June 30, 2020

Alcoa-backed Deakin Centre fighting COVID-19 in rural hospitals

Deakin University’s Centre for Rural Emergency Medicine (CREM) has helped guide the creation and implementation of fit-for-purpose COVID-19 guidelines for emergency facilities across rural Australia.

CREM Director  Clinical Associate Professor Tim Baker and Michael Donaghue
CREM Director, Clinical Associate Professor Tim Baker and former Alcoa Medical Director Dr Michael Donoghue.

CREM – a partnership with Victorian Government, South West Healthcare, Portland District Health and Alcoa of Australia – has been working since 2009 on ensuring the best possible solutions and outcomes for rural emergency services and patients.

Researchers from CREM have contributed to the Australasian College for Emergency Medicine COVID-19 Toolkit, coming up with a toolkit of practical advice and safety solutions that meet the needs and demands of small rural hospitals, as opposed to large city-based emergency departments.

The new toolkit explains how the principles used to counter COVID-19 in large emergency departments can be adapted and turned into practical advice for facilities in rural and regional towns. It contains examples from across Australia, many created by rural emergency physicians funded by the Commonwealth Government’s Emergency Education and Training fund, on how this can be done.

CREM Director, Clinical Associate Professor Tim Baker, said COVID-19 was, and continued to be, a real challenge for regional and rural communities just as much as in major metropolitan areas.

“In Australia, where we may have avoided an unmanageable peak of COVID-19 cases so far, local outbreaks are still possible. There has already been an outbreak in rural Tasmania, which serves as an important reminder that regional areas are not immune to this pandemic,” Dr Baker said.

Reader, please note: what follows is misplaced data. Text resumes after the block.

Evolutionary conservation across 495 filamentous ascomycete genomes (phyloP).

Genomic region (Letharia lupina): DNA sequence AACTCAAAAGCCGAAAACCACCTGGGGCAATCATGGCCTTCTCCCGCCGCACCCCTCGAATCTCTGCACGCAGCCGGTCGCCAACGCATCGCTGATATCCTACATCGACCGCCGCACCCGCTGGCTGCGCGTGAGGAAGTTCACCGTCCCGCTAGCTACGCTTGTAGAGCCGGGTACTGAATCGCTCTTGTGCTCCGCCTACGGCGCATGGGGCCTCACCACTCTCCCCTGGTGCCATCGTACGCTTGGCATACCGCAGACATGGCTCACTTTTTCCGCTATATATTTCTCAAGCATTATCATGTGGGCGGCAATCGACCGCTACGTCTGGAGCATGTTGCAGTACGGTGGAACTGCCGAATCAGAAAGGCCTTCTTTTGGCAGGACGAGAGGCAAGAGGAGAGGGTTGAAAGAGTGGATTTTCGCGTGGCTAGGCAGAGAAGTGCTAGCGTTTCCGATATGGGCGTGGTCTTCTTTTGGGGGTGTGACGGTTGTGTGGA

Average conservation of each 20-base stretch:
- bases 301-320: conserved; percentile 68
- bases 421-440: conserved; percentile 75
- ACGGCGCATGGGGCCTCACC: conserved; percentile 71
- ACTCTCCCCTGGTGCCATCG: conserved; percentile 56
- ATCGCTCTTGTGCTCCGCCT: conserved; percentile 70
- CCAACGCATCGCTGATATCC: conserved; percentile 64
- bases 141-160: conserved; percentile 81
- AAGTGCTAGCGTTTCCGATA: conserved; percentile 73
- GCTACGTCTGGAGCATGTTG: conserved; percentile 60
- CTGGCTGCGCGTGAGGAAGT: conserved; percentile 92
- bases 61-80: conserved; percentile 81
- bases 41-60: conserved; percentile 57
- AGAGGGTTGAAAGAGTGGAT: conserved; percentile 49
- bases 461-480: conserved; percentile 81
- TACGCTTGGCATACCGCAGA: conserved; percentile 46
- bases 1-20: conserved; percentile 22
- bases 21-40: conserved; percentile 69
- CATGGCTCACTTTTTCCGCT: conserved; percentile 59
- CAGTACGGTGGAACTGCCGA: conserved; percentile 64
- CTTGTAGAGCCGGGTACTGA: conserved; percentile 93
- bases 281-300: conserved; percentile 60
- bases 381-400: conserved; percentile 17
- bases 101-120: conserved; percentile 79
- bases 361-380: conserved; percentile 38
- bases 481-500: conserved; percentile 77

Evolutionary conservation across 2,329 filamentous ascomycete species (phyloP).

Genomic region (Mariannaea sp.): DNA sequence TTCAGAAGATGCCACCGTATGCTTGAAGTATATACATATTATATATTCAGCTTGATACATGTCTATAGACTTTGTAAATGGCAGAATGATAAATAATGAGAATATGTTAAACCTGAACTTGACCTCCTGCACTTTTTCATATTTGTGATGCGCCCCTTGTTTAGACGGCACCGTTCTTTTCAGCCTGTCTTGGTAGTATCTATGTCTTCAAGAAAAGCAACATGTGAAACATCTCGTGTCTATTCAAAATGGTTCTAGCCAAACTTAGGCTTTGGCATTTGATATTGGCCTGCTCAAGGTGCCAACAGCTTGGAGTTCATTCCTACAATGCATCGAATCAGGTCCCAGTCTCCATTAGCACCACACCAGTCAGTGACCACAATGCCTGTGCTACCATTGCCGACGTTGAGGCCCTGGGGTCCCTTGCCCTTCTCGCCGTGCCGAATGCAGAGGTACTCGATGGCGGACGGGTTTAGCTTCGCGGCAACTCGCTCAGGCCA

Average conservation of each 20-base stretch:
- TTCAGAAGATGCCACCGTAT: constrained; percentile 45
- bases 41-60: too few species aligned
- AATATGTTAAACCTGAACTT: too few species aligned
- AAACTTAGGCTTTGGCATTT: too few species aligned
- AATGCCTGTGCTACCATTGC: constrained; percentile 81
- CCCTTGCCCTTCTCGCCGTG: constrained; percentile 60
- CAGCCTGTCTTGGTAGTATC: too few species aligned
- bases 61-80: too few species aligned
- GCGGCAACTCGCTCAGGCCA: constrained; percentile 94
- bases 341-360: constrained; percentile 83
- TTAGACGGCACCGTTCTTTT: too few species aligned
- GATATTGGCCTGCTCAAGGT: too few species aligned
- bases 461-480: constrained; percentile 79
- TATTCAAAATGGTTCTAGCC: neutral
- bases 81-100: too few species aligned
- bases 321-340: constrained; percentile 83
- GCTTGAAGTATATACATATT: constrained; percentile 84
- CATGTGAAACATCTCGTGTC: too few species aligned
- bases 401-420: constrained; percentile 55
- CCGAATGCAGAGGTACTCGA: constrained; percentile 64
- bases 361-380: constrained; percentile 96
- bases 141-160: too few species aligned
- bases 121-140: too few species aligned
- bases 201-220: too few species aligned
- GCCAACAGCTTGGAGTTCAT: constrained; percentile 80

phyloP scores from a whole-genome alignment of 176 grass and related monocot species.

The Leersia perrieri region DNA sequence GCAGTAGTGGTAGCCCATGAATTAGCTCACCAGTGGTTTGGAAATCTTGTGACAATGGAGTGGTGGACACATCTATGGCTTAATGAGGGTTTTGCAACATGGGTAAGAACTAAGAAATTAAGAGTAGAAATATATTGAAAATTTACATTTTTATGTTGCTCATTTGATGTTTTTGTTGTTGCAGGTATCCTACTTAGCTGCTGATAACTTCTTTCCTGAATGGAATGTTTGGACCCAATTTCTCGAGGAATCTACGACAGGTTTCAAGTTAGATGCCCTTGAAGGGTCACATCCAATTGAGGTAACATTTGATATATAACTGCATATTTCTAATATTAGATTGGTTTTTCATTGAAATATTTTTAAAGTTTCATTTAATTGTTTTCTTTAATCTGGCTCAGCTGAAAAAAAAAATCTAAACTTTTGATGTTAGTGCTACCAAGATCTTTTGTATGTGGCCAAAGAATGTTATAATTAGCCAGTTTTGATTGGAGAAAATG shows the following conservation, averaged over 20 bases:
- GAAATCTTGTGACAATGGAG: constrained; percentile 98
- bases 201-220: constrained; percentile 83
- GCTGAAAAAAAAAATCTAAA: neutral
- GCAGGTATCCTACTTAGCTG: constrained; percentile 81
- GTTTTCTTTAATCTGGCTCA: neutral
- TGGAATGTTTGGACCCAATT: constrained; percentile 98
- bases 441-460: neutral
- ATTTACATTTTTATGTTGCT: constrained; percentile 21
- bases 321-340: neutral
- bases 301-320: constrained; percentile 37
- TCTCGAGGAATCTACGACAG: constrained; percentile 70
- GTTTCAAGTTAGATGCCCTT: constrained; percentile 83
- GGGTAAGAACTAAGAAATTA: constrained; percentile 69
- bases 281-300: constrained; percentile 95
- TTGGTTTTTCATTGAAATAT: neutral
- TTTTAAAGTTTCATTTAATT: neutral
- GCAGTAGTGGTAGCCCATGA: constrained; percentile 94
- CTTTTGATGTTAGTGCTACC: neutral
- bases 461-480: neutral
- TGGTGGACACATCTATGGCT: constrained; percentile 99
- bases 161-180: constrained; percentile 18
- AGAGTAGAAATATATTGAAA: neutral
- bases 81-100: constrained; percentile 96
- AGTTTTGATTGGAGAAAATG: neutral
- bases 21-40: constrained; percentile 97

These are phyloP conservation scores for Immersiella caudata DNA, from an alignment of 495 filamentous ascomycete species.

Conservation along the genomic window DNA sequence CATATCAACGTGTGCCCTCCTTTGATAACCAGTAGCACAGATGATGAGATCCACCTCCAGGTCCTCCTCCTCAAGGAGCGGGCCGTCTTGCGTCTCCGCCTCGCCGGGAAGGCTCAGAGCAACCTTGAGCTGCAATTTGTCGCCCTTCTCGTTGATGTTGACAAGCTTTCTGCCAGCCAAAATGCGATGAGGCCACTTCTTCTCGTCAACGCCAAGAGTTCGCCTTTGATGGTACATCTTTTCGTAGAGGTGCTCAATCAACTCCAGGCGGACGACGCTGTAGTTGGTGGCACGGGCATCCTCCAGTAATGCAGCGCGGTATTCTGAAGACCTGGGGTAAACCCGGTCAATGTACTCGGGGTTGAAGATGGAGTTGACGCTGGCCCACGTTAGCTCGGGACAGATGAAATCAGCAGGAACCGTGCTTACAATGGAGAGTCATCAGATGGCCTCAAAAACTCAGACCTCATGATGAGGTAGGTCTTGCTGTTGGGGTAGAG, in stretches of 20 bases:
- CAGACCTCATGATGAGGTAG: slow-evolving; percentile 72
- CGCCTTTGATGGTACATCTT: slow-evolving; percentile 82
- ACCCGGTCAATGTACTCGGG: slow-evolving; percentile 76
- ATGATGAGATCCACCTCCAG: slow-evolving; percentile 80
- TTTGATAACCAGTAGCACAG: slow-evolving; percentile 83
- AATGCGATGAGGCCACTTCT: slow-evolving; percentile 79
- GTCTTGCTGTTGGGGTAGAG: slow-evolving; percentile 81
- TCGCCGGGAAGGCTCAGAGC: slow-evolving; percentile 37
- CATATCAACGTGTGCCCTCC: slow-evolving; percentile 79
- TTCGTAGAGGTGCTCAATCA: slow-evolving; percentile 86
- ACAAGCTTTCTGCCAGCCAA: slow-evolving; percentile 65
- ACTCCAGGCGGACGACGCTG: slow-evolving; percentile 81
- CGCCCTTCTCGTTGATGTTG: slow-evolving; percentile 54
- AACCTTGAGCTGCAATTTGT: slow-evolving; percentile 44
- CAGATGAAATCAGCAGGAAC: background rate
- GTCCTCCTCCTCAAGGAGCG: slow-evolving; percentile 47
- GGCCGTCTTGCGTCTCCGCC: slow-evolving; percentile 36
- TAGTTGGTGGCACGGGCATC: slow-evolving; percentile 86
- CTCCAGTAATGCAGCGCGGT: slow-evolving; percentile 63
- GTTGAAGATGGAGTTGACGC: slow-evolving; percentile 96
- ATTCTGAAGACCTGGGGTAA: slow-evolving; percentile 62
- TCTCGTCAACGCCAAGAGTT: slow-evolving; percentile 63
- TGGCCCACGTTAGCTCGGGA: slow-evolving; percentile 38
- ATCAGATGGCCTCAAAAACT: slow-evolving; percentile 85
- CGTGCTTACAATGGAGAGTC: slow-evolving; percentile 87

“The possibility of one case at a regional location becoming a COVID-19 cluster is just as real as in a city, so there must be plans set in place to ensure rural emergency departments aren’t overwhelmed.

“Despite less patients in total and very few rural COVID-19 patients, every patient with a cough, fever or shortness of breath must be treated as a possible COVID-19 patient.

“This means that extra personal protective equipment and procedures are required, and also a plan for how work can be spread among rural emergency facilities, should an outbreak occur.

“We also know that rural patients don't like to be a burden to their local hospital unless they think they’re very unwell. Because of this, we’re worried that many rural patients may have missed treatment for heart attacks and other serious conditions during the COVID-19 pandemic.”

Staff from the Centre have spent the past months participating in government committees and advocating for an equitable share of pandemic resources between rural and urban areas. CREM has also won a research grant from the Western Alliance to look at how small rural emergency departments have been affected by COVID-19, in conjunction with Deakin Rural Health.

“With 10 years of experience in rural emergency care, our centre has been well placed to help rural hospitals through the COVID-19 pandemic. Because the world is now so closely connected, we are unlikely to have to wait so long before the next pandemic – and what we learn about COVID-19 will help keep rural communities safe in the future,” Dr Baker said.